The densification behavior of H13 tool steel powder by dual speed laser scanning strategy have been characterized for selective laser melting process, one of powder bed fusion based metal 3d printing. Under limited given laser power, the laser re-melting increases the relative density and hardness of H13 tool steel with closing pores. The single melt-pool analysis shows that the pores are located on top area of melt pool when the scanning speed is over 400 mm/s while the low scanning speed of 200 mm/s generates pores beneath the melt pool in the form of keyhole mode with the high energy input from the laser. With the second laser scanning, the pores on top area of melt pools are efficiently closed with proper dual combination of scan speed. However pores located beneath the melt pools could not be removed by second laser scanning. When each layer of 3d printing are re-melted, the relative density and hardness are improved for most dual combination of scanning. Among the scan speed combination, the 600 mm/s by 400 mm/s leads to the highest relative density, 99.94 % with hardness of 53.5 HRC. This densification characterization with H13 tool steel laser re-melting can be efficiently applied for tool steel component manufacturing via metal 3d printing.
The article presents the results of a comparative analysis of the metal substructure for dental prosthesis made from a Co-Cr-Mo-W alloy by two techniques, i.e. precision investment casting and selective laser melting (SLM). It was found that the roughness of the raw surface of the SLM sinter is higher than the roughness of the cast surface, which is compensated by the process of blast cleaning during metal preparation for the application of a layer of porcelain. Castings have a dendritic structure, while SLM sinters are characterized by a compact, fine-grain microstructure of the hardness higher by about 100 HV units. High performance and high costs of implementation the SLM technology are the cause to use it for the purpose of many dental manufacturers under outsourcing rules. The result is a reduction in manufacturing costs of the product associated with dental work time necessary to scan, designing and treatment of sinter compared with the time needed to develop a substructure in wax, absorption in the refractory mass, casting, sand blasting and finishing. As a result of market competition and low cost of materials, sinter costs decrease which brings the total costs related to the construction unit making using the traditional method of casting, at far less commitment of time and greater predictability and consistent sinter quality.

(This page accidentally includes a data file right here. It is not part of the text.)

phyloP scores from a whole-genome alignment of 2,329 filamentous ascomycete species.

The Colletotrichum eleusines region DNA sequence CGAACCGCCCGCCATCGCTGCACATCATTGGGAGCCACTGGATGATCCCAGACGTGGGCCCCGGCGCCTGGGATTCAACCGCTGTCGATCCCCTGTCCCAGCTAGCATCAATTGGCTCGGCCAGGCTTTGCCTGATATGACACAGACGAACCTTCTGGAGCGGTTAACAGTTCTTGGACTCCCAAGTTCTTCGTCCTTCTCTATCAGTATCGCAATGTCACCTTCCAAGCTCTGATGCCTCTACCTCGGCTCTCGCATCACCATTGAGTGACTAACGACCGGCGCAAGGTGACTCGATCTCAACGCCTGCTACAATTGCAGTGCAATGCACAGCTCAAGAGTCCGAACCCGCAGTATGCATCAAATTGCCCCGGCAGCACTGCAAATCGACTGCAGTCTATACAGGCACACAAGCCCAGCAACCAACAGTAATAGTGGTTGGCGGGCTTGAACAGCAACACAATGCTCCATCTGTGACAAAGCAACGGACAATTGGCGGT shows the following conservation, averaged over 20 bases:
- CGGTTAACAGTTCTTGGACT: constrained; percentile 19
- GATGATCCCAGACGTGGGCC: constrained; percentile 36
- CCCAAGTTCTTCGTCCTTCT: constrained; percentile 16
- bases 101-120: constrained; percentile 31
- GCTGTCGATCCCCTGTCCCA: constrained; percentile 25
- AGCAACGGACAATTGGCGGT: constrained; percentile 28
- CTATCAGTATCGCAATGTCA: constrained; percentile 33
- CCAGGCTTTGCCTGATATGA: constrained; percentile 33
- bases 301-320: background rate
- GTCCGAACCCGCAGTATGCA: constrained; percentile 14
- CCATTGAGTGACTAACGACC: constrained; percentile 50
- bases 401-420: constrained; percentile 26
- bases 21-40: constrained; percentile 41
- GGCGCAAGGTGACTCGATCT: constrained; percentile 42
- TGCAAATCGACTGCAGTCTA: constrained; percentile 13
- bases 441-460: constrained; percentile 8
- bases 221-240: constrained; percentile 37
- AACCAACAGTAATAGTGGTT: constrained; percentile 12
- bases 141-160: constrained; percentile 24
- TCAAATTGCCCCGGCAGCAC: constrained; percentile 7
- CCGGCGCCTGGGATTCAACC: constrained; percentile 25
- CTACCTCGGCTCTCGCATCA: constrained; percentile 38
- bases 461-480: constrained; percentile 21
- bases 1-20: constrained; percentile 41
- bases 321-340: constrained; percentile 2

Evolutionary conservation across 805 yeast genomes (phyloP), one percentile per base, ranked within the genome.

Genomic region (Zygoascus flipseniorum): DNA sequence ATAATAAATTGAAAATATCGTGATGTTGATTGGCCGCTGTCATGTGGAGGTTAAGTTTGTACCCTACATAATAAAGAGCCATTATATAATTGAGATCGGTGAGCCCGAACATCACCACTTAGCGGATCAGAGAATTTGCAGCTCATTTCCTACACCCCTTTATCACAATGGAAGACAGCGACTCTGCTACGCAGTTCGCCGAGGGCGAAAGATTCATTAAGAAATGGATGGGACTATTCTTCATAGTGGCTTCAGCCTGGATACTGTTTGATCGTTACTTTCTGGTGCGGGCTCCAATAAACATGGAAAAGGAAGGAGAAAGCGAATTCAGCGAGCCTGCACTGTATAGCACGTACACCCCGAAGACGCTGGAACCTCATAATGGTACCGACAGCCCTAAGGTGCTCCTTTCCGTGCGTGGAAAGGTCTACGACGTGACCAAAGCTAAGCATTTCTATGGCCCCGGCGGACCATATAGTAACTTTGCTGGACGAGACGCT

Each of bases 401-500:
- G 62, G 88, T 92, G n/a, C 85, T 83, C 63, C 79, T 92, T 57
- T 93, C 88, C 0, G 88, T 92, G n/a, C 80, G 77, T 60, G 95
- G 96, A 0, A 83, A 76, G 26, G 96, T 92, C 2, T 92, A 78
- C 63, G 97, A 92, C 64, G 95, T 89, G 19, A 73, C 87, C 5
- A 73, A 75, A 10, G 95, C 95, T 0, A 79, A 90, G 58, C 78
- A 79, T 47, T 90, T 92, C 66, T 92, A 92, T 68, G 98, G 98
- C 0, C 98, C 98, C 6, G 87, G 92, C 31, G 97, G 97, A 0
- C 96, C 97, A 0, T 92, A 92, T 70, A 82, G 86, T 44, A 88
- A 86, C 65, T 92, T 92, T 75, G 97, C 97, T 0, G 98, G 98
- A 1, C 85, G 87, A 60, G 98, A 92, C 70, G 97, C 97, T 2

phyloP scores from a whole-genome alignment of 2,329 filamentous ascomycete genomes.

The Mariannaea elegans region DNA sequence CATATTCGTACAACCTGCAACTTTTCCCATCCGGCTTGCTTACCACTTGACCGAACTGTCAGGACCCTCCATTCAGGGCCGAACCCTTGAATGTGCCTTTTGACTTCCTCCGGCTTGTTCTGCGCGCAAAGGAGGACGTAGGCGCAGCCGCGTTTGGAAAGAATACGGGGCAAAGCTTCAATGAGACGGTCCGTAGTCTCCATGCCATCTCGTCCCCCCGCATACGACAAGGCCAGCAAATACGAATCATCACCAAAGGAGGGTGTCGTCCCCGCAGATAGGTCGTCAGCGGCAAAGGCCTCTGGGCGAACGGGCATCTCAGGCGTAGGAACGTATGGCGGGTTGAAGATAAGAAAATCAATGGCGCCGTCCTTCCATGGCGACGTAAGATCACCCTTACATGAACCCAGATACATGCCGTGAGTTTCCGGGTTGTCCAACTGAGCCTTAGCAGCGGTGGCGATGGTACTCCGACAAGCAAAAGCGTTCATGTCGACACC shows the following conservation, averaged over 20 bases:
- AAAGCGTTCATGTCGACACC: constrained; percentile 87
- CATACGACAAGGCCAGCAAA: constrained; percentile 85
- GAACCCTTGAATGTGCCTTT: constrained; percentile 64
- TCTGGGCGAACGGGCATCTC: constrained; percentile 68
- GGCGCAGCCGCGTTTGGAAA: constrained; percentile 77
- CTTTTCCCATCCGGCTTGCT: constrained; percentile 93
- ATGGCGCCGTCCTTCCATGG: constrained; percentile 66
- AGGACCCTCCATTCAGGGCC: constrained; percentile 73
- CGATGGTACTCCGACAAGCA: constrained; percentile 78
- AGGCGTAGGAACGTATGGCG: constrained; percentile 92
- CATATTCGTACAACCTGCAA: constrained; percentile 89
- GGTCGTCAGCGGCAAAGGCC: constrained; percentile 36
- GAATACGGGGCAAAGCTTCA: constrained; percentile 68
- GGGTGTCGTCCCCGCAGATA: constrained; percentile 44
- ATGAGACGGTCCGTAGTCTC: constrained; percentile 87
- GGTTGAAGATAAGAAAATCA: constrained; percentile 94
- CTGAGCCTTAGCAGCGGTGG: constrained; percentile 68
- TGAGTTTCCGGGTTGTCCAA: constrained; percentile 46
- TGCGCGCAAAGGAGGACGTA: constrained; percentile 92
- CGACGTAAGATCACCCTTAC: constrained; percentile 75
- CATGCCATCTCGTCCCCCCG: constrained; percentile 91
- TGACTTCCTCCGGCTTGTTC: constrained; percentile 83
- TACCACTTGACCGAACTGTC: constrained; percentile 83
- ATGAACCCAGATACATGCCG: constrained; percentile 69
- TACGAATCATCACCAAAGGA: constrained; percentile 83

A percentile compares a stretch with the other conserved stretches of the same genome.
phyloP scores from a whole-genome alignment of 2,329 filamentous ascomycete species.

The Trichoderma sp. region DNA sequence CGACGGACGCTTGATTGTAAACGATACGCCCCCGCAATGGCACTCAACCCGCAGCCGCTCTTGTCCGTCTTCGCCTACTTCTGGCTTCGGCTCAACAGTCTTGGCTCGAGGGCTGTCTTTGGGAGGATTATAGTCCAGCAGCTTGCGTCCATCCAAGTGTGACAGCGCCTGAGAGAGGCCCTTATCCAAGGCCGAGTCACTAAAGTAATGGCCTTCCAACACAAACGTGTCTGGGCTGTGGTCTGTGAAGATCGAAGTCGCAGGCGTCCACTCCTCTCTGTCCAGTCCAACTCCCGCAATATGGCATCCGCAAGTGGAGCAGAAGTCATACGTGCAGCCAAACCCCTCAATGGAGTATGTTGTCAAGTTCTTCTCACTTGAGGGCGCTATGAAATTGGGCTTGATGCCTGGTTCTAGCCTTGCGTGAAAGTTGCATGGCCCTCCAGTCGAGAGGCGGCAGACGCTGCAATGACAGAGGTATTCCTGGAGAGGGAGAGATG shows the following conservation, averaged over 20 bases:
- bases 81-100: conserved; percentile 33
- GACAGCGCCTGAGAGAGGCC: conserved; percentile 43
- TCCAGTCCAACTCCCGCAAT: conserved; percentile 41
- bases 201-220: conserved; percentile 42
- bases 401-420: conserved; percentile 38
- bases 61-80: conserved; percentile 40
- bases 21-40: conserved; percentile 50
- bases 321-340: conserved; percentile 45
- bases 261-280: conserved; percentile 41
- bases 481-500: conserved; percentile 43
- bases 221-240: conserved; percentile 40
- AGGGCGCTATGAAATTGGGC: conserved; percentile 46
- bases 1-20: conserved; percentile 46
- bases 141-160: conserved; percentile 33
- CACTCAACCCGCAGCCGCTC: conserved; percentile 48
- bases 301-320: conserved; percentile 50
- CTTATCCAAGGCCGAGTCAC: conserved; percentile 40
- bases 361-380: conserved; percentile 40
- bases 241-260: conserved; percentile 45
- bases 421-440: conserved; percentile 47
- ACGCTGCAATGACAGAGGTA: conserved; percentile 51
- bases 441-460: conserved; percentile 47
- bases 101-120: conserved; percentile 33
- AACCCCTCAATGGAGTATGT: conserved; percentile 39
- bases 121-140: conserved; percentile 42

The aim of the paper is the residual stress analysis of AlSi10Mg material fabricated by selective laser melting (SLM). The SLM technique allows to product of complex geometries based on three-dimensional model, in which stiffness and porosity can be precisely designed for specific uses. As the studied material, there were chosen solid samples built in two different directions: parallel (P-L) and perpendicular (P-R) to the tested surface and cellular lattice built in perpendicular direction, as well. In the paper, for the complex characterization of obtained materials, the phase analysis, residual stress and texture studies were performed. The classical non-destructive sin2ψ method was used to measure the residual stress measurements. The final products, both solid sample and cellular lattice, have a homogeneous phase composition and consist of solid solution Al(Si) (Fm-3m) type, Si (Fd-3m) and Mg2Si (Pnma). The obtained values of the crystallite size are in a range of 1000 Å for Al(Si), 130-180 Å for Si phase. For Mg2Si phase, the crystallite sizes depend on sintering process, they are 800 Å for solid samples and 107 Å for cellular lattice. The residual stress results have the compressive character and they are in a range from –5 to –15 MPa.